The recently completed 86th legislative session was mostly good news for the Texas oil and gas industry. A state budget was crafted with no new taxes assessed on the industry. Several important bills passed involving produced water and lawful pipeline-construction protests; while our state regulators received adequate budget funding allowing them to keep pace with the expanding industry activity. However, other issues remain unresolved. Two top concerns, infrastructure funding improvements and eminent domain reform, did not get over the goal line. Because both topics represent an intersection between the oil and gas industry and the general public, we will likely see them again until solutions are found. Let’s look at a few specific legislative topics and actions as compiled by Bill Stevens, the Chief Lobbyist for the Texas Alliance of Energy Producers:
Sound oilfield water policy was emphasized during the legislative debate, related to both the use and disposal of oil and gas produced water. Last year, the industry produced more than 8 billion barrels of water associated with production. Key bills that passed include HB 3246 by Rep. Darby which clarified the ownership of liquid waste associated with oilfield drilling and is possessed for the purpose of treating the fluid for a beneficial use. HB 2771 by Rep. Lozano transfers the jurisdiction of permitting the discharge of oil and gas waste from the RRC to TCEQ. The TCEQ is instructed to request NPDES delegation from EPA by 2021. Not all water policy bills survived. One example is HB 2545 by Rep. Guillen that would have provided a franchise tax credit for the desalination of seawater, brackish groundwater and oil and gas produced water treated to standard for a beneficial use. The bill passed the House but stalled in the Senate Finance Committee in the last days of the session. Incentives for recycling and reuse of oil field produced water will, however, likely remain in the spotlight as legislators conduct interim studies of water issues.
No one will ever confuse a geologist with a plumber. But both are critical skills that require significant study and experience, and also directly impact the public’s safety and quality of life. The two professions were treated very differently during the session, with the HB 1311 by Rep. Thompson and SB 609 by Sen. Watson preserving the Texas Board of Professional Geoscientists, after initial recommendations for their abolishment, as they underwent the Sunset Review process. The continuation of the Texas State Board of Plumbing Examiners, responsible for licensing plumbers and enforcing plumbing law, was lost in the legislative maelstrom and the plumbers board was not renewed. Let’s note that the geologists benefited from expert testimony during legislative committee hearings that put the key facts in front of the decision-makers. That type of focused advocacy was apparently successful.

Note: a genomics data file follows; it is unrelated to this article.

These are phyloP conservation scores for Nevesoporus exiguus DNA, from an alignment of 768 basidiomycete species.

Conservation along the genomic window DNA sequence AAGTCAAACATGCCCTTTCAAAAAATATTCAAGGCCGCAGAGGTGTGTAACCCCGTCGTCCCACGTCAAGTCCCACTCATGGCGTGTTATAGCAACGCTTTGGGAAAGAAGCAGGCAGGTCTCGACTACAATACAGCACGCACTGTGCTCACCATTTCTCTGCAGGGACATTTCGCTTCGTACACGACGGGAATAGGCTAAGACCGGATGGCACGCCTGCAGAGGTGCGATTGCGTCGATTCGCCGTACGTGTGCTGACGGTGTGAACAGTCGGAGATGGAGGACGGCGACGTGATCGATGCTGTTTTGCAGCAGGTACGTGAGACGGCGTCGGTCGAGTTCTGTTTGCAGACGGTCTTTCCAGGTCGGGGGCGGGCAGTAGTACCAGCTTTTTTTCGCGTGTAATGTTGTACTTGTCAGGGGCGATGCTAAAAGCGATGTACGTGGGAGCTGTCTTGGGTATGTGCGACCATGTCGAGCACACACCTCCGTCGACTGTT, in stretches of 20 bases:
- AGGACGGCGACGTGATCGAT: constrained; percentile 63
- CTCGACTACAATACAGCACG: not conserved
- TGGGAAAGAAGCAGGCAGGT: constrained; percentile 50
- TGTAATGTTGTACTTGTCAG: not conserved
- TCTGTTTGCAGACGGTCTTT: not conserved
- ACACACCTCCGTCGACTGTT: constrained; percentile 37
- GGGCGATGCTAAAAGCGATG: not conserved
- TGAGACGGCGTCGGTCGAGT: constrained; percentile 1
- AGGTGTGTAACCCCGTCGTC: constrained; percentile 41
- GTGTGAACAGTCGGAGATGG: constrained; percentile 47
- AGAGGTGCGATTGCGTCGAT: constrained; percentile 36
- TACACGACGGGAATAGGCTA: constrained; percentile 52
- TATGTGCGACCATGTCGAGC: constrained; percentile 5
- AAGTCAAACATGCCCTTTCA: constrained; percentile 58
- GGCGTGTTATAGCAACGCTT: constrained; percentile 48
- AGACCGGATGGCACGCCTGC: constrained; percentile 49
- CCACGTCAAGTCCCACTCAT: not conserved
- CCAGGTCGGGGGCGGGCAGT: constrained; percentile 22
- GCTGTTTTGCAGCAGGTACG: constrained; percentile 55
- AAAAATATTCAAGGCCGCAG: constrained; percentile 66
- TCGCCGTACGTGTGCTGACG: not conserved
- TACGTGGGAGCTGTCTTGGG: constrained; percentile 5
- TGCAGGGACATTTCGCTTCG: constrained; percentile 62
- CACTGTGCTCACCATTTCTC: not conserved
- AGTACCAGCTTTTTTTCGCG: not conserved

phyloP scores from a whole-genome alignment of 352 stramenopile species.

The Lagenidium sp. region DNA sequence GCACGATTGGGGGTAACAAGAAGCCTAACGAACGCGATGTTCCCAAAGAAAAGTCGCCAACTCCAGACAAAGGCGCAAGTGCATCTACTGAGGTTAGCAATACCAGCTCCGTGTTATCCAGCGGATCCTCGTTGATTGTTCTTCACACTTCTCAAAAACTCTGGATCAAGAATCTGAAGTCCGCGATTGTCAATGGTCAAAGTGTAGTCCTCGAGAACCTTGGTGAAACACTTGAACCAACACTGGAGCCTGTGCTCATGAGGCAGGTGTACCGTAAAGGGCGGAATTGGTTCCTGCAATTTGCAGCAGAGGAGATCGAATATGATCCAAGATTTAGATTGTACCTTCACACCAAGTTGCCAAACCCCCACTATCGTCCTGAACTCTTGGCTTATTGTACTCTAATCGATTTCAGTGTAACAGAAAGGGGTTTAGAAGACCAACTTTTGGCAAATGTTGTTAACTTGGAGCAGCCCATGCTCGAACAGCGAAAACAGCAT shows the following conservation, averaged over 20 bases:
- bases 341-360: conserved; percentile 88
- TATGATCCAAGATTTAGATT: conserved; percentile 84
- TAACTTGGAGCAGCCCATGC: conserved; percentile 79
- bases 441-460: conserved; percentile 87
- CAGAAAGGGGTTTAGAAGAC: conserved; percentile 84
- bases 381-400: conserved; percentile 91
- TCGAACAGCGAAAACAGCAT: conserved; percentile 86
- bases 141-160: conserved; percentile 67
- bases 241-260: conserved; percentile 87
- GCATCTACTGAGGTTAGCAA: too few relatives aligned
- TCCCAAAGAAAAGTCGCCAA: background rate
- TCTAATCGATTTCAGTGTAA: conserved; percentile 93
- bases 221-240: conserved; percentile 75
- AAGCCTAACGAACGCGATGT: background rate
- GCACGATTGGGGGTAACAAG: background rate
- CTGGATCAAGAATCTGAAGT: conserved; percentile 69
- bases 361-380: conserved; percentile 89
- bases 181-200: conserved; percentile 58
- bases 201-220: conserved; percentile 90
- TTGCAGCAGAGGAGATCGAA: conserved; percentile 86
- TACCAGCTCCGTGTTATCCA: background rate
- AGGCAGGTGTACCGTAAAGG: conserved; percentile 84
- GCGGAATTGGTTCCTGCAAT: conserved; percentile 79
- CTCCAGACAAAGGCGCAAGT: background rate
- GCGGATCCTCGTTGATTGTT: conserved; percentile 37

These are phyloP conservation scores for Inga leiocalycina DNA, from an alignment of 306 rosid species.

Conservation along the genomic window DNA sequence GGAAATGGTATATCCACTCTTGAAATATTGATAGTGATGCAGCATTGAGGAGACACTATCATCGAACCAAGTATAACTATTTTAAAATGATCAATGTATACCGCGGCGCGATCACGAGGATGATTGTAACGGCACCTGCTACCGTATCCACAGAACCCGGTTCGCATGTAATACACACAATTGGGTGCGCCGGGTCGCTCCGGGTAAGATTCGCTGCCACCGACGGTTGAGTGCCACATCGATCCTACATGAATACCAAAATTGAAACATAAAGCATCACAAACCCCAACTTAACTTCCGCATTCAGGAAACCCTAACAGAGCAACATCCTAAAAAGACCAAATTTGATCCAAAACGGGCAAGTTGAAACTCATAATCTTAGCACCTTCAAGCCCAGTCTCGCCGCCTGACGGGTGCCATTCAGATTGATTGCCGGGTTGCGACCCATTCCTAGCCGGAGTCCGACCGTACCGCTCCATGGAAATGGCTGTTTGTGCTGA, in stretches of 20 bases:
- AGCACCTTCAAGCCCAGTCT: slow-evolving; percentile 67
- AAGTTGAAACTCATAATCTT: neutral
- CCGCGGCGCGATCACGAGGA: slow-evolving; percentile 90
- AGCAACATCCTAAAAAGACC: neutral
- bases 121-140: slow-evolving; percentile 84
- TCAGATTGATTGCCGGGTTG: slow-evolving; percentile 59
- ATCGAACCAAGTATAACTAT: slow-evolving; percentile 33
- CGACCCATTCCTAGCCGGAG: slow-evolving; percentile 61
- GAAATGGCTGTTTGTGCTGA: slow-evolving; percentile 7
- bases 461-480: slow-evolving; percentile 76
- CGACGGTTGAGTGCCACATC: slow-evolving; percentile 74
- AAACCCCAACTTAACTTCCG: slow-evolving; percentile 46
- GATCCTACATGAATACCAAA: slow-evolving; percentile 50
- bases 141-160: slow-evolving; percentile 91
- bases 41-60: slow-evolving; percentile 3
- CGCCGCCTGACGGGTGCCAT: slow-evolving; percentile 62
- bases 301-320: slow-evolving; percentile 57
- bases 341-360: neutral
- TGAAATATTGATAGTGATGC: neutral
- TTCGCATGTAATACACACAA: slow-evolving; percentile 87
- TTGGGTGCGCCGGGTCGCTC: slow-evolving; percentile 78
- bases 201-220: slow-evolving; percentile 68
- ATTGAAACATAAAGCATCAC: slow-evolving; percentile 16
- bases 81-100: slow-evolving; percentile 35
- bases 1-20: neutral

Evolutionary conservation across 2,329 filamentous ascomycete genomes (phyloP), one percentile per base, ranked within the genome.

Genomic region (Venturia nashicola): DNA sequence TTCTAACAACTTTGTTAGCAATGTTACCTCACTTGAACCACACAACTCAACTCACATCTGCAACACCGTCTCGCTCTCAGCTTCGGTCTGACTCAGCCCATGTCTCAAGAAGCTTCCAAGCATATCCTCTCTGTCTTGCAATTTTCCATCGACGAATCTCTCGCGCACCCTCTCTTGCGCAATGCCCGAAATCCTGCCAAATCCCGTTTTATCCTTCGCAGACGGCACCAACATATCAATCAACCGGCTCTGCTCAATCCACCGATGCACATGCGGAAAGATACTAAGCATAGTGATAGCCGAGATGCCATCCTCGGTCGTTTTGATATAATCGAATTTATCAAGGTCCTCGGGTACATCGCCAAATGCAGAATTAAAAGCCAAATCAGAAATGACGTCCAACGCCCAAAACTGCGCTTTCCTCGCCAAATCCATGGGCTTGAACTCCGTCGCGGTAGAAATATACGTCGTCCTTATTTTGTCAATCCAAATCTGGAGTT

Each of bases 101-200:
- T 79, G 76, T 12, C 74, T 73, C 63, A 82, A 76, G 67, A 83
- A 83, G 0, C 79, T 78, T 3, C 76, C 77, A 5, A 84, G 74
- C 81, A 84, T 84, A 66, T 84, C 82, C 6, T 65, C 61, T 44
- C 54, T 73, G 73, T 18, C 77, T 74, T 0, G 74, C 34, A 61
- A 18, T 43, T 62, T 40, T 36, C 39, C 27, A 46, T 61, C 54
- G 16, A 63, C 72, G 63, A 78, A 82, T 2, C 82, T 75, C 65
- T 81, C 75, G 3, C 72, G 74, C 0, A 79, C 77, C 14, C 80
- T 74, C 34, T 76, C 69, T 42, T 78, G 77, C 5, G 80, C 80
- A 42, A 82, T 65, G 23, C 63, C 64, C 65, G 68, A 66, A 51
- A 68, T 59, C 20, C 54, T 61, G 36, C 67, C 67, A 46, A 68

FUNDING OF ENERGY SECTOR COUNTY ROADS
Solidifying a source of funding for the maintenance and repair of damaged county roads in energy sectors was a subject of much debate. While long term funding was not passed, $250 million was budgeted for the County Transportation Infrastructure Fund at TxDOT. Distribution of grants will be governed under HB 4280 by Rep. Morrison.
Preserving a workable eminent domain law in Texas, which would balance the public good versus private property rights, was a subject of much debate this session. Comprehensive eminent domain legislation failed to pass this session, as in previous sessions. Despite diligent, good-faith negotiations with landowners that began in January, stakeholders were unable to reach a final agreement on the bill. Concerns included the perceived expansion of potentially costly litigation, such as the recovery of attorney’s fees and indefinite delays of vitally needed infrastructure projects.
Preventing damage to energy infrastructure was the focus of HB 3557 by Rep. Paddie/Sen. Birdwell. The bill raises the criminal penalty from a misdemeanor to a Class 3 felony for damaging, interfering or impacting energy infrastructure while trespassing in protest.
One of the best ways to combat federal overreach is to have a strong and properly funded State Regulator. The RRC in its Legislative Appropriations Request asked for no more money than in the prior budget cycle. The RRC will receive a total of $254.7 million across the ‘20-’21 biennium which will allow for an additional 22 pipeline inspectors and the purchase of new field vehicles. It also will include $28 million for IT for the transition from the outdated mainframe system and $39 million for the plugging of old, orphaned wells. The budget includes no increases in fees or taxes.
Reports state that more than 7,541 bills and resolutions were filed during the 86th session, with 1,383 passing, which means that approximately 80% of all the proposed legislation failed. This confirms an oft-repeated anecdote, that the legislative process is much better at killing bills than passing bills. Some observers might also say that is part of the good news story of the Texas 86th Legislature.
About the author: John Tintera, Executive Vice President of the Texas Alliance of Energy Producers, is a regulatory expert and licensed geologist (Texas #325) with a thorough knowledge of virtually all facets of upstream oil and gas exploration, production and transportation, including conventional and unconventional reservoirs. As a former Executive Director and 22-year veteran of the Railroad Commission of Texas (considered the premier oilfield regulator in the nation), Tintera oversaw the entire regulatory process, including drilling permits, compliance inspections, oil spill response, pollution remediation and pipeline transportation.